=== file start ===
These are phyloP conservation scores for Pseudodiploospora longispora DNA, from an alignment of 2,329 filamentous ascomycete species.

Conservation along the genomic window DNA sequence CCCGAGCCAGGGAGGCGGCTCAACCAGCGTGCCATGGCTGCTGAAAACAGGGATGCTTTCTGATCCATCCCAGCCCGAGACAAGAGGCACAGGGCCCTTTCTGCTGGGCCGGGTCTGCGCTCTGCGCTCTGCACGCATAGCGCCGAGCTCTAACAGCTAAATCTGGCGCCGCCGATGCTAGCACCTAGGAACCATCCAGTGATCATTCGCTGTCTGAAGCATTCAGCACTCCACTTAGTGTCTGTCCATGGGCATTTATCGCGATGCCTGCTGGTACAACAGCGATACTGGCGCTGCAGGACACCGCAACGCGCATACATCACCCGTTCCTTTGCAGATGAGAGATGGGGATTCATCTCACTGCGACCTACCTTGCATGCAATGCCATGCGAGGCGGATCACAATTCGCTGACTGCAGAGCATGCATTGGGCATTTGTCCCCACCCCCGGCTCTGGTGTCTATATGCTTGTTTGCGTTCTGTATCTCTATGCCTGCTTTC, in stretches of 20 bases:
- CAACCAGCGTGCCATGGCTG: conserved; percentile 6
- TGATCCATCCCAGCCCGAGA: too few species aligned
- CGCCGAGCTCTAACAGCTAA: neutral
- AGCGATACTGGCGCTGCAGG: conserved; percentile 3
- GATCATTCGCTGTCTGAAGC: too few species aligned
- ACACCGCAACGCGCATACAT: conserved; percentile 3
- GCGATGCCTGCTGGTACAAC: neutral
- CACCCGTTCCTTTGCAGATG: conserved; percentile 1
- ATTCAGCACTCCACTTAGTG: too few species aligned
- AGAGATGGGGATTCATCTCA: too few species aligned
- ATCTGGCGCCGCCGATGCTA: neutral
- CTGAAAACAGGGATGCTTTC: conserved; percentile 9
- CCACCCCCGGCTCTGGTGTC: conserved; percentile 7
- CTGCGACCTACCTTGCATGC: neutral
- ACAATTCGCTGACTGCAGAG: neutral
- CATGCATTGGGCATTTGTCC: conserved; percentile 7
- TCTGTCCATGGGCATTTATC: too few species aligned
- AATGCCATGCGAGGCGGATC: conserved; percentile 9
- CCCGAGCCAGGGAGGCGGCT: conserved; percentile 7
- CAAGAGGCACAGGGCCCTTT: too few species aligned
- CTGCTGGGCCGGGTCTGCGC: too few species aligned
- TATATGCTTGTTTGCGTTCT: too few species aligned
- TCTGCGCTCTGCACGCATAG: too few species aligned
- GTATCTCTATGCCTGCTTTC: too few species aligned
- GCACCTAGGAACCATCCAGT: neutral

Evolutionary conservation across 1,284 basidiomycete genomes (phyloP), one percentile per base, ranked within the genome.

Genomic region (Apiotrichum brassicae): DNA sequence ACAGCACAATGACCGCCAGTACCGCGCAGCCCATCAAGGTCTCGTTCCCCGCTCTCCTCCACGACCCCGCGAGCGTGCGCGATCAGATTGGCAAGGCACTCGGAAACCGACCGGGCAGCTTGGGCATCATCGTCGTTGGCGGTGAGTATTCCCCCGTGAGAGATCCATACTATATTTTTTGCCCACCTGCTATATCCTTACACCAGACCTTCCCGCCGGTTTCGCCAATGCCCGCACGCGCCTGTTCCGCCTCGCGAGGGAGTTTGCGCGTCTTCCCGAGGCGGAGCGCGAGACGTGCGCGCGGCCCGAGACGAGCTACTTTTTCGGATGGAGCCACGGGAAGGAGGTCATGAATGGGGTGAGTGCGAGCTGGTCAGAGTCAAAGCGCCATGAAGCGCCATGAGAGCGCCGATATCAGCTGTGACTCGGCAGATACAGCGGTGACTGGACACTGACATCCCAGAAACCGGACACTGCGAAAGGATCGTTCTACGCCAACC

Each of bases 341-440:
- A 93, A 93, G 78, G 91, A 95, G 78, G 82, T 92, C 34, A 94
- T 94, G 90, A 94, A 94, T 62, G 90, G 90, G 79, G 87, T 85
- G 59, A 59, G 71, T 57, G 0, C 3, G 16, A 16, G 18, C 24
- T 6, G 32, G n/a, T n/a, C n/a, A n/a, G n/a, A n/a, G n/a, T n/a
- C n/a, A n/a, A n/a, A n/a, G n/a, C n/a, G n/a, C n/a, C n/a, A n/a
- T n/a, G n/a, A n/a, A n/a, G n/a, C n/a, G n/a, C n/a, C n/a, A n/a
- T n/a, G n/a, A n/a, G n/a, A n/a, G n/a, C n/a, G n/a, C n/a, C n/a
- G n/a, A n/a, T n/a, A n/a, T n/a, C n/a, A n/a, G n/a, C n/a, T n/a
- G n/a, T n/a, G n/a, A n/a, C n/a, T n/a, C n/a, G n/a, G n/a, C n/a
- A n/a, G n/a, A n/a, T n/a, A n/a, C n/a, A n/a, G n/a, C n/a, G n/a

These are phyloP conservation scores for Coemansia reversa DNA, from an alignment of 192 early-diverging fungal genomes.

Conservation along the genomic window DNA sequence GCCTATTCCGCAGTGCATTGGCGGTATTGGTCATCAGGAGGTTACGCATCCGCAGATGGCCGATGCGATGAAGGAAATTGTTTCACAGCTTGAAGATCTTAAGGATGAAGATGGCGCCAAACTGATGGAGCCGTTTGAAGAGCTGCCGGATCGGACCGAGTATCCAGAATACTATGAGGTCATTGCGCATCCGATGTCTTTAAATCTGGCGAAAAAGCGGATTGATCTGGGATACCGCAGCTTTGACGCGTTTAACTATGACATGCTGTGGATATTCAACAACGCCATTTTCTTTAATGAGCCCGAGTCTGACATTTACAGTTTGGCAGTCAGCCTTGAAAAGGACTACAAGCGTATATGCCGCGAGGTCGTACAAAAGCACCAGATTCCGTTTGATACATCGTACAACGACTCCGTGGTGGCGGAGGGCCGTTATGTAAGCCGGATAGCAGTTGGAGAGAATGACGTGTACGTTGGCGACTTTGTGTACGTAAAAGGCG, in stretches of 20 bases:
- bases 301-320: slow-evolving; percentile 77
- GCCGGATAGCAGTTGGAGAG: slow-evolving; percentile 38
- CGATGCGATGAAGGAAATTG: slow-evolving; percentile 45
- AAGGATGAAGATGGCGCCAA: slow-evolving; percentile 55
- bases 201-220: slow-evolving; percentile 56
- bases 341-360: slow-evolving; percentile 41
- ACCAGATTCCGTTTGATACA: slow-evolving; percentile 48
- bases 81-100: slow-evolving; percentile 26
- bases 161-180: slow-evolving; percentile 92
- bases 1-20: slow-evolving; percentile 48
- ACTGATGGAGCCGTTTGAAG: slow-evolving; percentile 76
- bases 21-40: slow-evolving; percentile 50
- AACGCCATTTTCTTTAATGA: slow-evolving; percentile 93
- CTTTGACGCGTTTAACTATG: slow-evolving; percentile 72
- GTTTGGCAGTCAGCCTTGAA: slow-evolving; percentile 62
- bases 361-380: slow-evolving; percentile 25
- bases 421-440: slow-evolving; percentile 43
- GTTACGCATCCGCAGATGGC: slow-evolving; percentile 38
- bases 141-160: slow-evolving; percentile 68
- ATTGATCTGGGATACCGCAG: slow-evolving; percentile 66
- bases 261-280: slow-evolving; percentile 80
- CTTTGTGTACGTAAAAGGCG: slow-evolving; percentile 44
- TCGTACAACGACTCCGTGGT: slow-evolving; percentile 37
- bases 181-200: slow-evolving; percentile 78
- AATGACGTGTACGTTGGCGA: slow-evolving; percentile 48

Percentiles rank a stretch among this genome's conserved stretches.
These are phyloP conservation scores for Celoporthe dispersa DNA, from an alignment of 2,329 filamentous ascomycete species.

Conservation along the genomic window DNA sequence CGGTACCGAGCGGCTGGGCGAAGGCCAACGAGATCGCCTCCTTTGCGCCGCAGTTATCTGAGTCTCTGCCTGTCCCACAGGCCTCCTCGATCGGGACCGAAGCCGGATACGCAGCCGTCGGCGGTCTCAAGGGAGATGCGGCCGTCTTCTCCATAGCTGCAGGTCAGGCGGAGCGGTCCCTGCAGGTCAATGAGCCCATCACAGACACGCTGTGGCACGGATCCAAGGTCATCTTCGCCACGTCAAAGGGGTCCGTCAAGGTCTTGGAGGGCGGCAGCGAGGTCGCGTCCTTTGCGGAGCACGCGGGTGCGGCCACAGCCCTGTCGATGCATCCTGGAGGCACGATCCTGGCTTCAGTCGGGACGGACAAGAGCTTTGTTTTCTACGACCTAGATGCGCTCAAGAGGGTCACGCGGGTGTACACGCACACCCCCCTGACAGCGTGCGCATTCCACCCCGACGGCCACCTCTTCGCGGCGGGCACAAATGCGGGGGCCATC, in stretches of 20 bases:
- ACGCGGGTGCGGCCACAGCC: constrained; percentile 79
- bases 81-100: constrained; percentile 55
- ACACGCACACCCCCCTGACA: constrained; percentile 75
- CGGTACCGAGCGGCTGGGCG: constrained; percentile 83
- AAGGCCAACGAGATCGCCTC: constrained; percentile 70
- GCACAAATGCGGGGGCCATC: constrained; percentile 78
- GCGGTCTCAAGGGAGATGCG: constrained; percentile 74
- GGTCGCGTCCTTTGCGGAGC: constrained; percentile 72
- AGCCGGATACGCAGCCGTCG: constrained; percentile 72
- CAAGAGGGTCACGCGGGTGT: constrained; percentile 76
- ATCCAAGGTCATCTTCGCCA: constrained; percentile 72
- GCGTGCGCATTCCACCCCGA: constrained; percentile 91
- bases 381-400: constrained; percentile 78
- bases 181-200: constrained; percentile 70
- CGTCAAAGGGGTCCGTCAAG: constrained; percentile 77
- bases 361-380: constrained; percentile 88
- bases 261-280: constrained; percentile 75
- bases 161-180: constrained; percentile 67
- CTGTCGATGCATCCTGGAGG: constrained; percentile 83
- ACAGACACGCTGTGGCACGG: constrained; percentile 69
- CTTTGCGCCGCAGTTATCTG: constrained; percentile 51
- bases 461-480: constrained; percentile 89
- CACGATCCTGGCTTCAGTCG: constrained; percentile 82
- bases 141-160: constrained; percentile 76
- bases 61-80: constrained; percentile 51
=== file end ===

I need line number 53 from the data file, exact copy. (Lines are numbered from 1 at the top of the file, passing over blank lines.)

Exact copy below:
- ACTGATGGAGCCGTTTGAAG: slow-evolving; percentile 76